The student is familiar with all the rolls and he or she can perform all the basic rolls without hesitation and but it is still working on the breakfall mechanics. The student should be able to differenciate the basic techniques: Ikyo, Nikyo, Sankyo, Yonkyo, Gokyo, Shihonage, Tenshinage and Iriminage, from Haihanmi, Gyakuhanmi, Ryotedori, Katadori, Ushirowaza, Seizawaza. (Photo by:Alain Buchheit-Institut d'Aikido)


5. Advanced student:

The whole Aikido curriculum has been studied and there is an overall understanding of each technique.


At this stage, the student isn't a black belt yet however it is a time to prepare for the test. When the student passes successfully the examination then a new beginning starts.


I would like to share Nobuyoshi Tamura, student of the founder of Aikido, vision of this new beginning. (Please, see reference to find the origin of the following information.)


(Picture from Aikido Noyelles les Seclins)


SHODAN represents the beginning, beginner.

The body eventually begins to respond to the given commands and to produce technical forms. One can have ambiguous ideas about what Aikido could be.

At this point, we must force ourselves to apply the techniques as precisely as possible and to train accurately.


2 – 弐 段 NIDAN – The Second DAN:


While more intense mental continuity is being revealed, at the same time strength and speed are added to the first dan rank. This progress perceived by the student as self-development.

The jury should feel this evolution noting that the work has entered a certain way and is moving towards a certain direction.


3 – 参段 SANDAN – The Third DAN:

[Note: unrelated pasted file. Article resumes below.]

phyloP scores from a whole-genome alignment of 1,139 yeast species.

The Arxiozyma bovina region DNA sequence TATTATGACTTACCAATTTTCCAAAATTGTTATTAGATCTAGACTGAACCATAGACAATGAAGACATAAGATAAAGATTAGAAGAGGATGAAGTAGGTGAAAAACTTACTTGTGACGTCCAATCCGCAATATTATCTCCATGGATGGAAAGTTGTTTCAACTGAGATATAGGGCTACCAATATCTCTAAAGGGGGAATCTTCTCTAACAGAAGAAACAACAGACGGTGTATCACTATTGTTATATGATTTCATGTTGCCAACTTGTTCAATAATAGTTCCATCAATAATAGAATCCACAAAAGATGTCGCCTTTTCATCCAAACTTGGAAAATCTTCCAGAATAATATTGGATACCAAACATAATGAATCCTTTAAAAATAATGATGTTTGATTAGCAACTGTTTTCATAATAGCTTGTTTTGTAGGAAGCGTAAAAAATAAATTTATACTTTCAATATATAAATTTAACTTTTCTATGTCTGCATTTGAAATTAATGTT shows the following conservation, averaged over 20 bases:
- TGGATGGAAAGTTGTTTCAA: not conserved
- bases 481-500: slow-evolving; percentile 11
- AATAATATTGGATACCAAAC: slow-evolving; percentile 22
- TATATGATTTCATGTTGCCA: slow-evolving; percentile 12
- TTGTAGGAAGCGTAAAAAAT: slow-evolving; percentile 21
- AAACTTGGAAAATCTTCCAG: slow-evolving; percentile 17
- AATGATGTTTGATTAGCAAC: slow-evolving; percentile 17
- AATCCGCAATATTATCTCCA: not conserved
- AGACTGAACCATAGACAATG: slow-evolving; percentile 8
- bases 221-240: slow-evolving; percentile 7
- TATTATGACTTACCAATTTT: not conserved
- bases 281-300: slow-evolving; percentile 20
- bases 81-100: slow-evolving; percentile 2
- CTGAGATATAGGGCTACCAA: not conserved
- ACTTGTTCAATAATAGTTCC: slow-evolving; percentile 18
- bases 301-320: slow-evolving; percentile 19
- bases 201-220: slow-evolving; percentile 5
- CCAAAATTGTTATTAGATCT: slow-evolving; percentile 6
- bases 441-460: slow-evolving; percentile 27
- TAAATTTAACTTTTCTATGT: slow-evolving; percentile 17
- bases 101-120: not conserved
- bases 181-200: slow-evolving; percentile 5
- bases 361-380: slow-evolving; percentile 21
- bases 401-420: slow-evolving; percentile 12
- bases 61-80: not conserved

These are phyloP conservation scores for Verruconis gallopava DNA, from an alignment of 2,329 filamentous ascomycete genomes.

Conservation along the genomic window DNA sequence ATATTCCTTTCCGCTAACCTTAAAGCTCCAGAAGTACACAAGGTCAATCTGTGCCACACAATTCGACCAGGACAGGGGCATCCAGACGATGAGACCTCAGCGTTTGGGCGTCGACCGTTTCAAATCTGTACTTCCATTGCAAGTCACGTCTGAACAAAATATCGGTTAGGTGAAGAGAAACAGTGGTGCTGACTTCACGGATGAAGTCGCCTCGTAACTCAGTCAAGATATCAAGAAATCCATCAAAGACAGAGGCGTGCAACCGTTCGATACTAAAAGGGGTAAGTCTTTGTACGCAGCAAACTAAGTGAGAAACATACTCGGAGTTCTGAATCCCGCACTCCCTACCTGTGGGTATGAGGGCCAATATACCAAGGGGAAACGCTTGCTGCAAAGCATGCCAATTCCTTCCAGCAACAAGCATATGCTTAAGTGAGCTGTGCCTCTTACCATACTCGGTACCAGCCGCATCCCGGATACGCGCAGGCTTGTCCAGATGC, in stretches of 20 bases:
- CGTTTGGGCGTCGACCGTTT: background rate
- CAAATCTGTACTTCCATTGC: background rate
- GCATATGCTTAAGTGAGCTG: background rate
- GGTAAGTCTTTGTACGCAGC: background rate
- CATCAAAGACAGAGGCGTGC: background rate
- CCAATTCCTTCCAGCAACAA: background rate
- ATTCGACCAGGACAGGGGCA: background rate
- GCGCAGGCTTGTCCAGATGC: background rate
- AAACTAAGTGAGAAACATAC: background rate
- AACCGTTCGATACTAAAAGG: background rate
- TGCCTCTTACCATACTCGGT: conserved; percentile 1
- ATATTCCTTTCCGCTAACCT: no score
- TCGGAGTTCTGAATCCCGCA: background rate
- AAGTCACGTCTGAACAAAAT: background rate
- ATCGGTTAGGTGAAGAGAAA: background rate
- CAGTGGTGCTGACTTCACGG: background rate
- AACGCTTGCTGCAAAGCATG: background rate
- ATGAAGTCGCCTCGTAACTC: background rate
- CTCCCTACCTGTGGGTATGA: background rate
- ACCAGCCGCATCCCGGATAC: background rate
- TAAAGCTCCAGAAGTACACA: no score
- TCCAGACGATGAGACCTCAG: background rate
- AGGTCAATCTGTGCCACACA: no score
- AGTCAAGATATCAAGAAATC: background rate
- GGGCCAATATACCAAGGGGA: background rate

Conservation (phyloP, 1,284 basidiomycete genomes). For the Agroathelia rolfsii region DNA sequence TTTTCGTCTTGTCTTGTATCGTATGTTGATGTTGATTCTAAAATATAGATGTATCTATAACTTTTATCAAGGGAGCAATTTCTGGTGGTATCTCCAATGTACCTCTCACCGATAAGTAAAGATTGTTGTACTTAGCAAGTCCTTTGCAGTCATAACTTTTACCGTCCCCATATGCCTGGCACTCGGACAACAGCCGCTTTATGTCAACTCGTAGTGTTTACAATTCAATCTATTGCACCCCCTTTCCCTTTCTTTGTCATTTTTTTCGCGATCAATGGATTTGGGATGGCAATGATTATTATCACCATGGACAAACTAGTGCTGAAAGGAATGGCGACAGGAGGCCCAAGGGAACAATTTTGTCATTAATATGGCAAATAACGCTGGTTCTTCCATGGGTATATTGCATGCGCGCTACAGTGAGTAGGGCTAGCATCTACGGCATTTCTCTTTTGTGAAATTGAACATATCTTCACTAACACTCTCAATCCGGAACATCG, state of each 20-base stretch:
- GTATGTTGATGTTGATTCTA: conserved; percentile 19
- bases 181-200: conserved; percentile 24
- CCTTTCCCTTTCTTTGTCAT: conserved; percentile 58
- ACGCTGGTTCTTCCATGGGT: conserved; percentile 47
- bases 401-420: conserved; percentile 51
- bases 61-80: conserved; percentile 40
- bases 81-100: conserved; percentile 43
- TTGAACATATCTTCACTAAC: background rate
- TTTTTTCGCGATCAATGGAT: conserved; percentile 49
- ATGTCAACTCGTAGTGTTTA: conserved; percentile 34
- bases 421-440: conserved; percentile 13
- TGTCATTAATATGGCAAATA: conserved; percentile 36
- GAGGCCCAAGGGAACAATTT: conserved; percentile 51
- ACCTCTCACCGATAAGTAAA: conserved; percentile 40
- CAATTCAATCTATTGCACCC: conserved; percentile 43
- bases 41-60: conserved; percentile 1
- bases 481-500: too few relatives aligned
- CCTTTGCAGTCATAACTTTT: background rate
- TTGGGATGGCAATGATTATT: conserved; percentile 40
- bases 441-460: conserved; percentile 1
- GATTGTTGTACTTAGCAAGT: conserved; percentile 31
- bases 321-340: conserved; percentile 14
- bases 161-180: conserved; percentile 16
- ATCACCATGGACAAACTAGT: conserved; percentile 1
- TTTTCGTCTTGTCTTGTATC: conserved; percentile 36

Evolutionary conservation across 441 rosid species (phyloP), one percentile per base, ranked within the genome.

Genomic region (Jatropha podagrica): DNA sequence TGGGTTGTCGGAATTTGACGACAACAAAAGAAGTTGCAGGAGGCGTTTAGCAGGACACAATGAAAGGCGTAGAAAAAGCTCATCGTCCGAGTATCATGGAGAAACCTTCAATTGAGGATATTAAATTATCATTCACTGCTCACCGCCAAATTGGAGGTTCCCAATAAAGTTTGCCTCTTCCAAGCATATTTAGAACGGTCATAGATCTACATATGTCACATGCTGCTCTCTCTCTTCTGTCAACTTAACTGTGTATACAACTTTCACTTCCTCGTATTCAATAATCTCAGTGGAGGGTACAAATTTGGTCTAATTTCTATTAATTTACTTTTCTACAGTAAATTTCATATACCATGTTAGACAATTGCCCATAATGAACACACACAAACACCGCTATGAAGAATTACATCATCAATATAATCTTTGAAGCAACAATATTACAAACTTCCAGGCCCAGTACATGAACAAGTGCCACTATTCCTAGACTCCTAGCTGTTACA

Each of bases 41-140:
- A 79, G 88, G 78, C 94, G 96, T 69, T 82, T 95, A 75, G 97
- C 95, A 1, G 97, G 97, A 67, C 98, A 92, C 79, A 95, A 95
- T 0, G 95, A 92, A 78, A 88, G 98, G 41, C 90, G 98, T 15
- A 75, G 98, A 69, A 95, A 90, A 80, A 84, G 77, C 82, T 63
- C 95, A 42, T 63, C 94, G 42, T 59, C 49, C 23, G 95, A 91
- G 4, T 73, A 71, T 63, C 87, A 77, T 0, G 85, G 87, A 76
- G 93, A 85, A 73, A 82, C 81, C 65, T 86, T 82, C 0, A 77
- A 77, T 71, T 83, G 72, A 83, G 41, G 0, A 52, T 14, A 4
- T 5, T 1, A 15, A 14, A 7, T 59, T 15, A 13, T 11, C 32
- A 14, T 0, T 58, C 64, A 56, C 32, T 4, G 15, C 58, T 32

This is the stage where kokyu and ryoku concepts are begun to be understood. It’s the spiritual dimension of Aikido. Technical delicacy, sharpness, and efficiency begin to manifest themselves. The student reaching this point can start to train beginners.


4 – 四段 YODAN – The Fourth DAN:


At this technically advanced level, the principles that guide the techniques are begun to be comprehended. It is possible to fill in for the Sensei when it is necessary.


5 – 伍 段 GODAN – The Fifth DAN:


The art of Aikido is being liberated from the physical obstacles while it passes beyond one’s spiritual being.


6 – 六 段 ROKUDAN – The Sixth DAN:


As techniques become state of the art, movements are fluent and solid. The person who follows her/him must feel the serenity of the progress. Strength and physical flexibility just like the purity of the spirit merge into behaviors and express itself in life.


7 – 七 段 NANADAN – The Seventh DAN:


One is liberated from the obscuration of self-being and converge into his true self without any devotion to worldly pleasures.


8 – 八段 HACHIDAN – The Eighth DAN:


Beyond life and death, with a clear and open mind, in the ability to bring the opposites together, s/he refuses to fight, refuses to have enemies. Unguided and uninvited, s/he is the eternal winner. It is explained with the words of O Sensei

“To face the enemy, I just have to stand without saying a word.”

This is not the stage that everything ends. One should remember the soul of a beginner. Even the brightest water can disappear in a marsh.


Mr. Tamura's definition of Dan ranks is personal and I am sure some other practitioners might have other definitions to share with the Martial Art's community but we need to keep in mind that training is the most important aspect of the journey.